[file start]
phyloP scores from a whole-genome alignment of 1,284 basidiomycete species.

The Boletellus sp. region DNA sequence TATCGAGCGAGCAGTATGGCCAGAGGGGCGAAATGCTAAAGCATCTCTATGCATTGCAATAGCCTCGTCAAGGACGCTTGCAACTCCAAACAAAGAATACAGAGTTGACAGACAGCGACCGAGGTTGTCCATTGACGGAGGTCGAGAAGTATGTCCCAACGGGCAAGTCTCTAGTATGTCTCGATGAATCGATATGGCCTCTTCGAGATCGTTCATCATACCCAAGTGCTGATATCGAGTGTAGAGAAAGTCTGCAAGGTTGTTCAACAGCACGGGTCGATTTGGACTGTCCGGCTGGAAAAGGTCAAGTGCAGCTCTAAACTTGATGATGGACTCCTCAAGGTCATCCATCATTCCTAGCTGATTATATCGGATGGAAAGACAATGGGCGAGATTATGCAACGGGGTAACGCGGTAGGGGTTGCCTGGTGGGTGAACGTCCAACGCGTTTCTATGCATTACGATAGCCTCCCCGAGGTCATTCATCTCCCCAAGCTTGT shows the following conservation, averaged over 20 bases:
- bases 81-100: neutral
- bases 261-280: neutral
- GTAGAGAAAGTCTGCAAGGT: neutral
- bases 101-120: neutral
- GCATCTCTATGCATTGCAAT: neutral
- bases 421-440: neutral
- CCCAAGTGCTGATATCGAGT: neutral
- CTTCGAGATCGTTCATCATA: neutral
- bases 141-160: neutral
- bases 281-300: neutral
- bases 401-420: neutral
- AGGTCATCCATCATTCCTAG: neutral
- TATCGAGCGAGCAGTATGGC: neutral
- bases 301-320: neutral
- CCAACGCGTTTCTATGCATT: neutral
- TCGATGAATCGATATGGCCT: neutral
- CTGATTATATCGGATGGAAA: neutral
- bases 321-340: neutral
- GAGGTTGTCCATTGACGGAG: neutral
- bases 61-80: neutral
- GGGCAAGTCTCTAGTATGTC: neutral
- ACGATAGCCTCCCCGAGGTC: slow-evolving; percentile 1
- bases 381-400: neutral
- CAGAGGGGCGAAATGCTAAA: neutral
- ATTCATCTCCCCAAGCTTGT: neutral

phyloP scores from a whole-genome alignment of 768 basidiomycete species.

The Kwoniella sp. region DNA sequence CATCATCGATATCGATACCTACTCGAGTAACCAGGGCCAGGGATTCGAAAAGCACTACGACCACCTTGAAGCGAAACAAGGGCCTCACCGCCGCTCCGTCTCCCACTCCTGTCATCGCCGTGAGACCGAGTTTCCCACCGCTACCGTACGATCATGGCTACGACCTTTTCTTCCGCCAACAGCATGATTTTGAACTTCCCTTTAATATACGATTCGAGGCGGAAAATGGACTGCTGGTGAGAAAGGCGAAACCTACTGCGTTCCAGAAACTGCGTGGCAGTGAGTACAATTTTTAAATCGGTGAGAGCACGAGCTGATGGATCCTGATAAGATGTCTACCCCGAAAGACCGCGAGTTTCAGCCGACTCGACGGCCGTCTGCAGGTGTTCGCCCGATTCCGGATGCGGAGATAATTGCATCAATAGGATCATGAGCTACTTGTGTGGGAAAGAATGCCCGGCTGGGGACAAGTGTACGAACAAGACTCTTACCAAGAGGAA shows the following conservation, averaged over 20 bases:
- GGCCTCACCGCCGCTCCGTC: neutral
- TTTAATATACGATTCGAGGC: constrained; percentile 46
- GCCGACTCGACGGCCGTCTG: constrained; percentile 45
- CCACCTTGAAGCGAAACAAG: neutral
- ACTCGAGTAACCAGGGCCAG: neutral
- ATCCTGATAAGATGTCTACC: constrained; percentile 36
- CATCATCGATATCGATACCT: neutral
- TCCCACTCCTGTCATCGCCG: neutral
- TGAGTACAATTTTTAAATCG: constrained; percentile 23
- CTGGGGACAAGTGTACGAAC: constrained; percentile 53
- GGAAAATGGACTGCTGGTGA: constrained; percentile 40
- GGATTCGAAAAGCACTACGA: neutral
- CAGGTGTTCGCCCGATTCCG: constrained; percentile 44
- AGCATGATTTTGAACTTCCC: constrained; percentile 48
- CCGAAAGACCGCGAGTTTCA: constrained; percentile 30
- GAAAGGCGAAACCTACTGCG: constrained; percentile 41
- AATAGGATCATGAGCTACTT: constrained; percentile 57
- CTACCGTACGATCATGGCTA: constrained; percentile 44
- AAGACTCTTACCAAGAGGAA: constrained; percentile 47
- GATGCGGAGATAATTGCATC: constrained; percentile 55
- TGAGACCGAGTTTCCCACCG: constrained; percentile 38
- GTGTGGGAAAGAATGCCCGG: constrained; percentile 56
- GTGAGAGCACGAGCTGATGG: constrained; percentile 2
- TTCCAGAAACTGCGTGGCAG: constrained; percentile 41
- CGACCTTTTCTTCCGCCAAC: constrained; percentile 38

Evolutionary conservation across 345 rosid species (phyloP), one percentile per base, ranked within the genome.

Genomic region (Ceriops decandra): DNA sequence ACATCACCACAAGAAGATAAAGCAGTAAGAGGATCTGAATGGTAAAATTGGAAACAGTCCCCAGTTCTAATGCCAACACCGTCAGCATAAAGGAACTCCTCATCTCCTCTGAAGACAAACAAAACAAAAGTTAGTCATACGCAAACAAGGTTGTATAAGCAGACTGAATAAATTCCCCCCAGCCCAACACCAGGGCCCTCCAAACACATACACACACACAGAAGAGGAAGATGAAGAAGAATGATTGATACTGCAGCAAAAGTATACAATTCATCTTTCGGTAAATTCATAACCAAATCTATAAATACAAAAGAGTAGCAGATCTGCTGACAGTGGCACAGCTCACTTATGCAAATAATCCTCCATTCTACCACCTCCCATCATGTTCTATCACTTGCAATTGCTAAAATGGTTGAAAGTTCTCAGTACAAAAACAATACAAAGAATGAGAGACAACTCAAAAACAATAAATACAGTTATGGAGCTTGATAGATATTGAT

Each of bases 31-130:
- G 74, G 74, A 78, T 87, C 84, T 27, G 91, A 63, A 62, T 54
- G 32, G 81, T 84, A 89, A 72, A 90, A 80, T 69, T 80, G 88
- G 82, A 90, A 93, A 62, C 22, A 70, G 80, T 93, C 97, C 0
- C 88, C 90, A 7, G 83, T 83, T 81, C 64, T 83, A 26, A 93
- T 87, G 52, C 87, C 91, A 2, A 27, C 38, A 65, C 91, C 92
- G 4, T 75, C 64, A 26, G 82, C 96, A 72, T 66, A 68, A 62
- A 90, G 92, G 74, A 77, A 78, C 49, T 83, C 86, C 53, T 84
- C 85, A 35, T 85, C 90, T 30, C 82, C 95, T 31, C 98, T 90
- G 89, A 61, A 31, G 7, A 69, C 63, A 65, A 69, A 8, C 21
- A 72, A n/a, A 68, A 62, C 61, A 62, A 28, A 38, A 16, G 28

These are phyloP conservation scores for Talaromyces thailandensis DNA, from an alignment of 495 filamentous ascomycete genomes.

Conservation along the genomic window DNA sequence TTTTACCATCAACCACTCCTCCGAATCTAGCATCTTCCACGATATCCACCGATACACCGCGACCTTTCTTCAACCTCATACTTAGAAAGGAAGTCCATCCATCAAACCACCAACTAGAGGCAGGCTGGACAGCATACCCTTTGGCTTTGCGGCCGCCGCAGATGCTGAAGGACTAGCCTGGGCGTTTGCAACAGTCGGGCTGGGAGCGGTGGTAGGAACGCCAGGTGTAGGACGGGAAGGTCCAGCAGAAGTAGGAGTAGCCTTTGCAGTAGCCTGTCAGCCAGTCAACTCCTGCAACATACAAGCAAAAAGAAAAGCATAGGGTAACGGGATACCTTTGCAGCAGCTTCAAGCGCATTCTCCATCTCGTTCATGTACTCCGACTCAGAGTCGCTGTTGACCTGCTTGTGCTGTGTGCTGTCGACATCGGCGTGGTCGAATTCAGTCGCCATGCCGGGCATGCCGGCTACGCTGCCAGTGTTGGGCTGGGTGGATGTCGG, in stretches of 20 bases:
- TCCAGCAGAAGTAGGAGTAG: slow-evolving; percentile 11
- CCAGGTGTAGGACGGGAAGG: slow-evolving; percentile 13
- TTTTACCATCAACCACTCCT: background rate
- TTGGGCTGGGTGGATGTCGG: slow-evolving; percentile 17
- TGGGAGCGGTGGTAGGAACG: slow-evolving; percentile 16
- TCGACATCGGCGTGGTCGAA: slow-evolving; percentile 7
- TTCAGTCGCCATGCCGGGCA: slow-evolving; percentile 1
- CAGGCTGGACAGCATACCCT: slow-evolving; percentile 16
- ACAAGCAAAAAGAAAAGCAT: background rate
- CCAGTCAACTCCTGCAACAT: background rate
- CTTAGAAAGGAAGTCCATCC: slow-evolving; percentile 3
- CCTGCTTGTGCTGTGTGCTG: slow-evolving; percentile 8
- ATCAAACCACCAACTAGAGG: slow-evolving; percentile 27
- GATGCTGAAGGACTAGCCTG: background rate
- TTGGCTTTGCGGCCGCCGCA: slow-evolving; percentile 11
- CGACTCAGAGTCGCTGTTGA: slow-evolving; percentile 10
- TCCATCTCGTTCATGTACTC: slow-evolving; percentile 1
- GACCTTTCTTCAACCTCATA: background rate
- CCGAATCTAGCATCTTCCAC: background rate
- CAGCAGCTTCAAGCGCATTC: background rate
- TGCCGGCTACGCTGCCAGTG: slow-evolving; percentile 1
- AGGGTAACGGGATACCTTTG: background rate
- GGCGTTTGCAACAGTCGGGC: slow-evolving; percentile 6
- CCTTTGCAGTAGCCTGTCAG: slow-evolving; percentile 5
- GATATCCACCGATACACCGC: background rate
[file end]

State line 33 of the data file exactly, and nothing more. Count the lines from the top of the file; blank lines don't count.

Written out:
- CCACCTTGAAGCGAAACAAG: neutral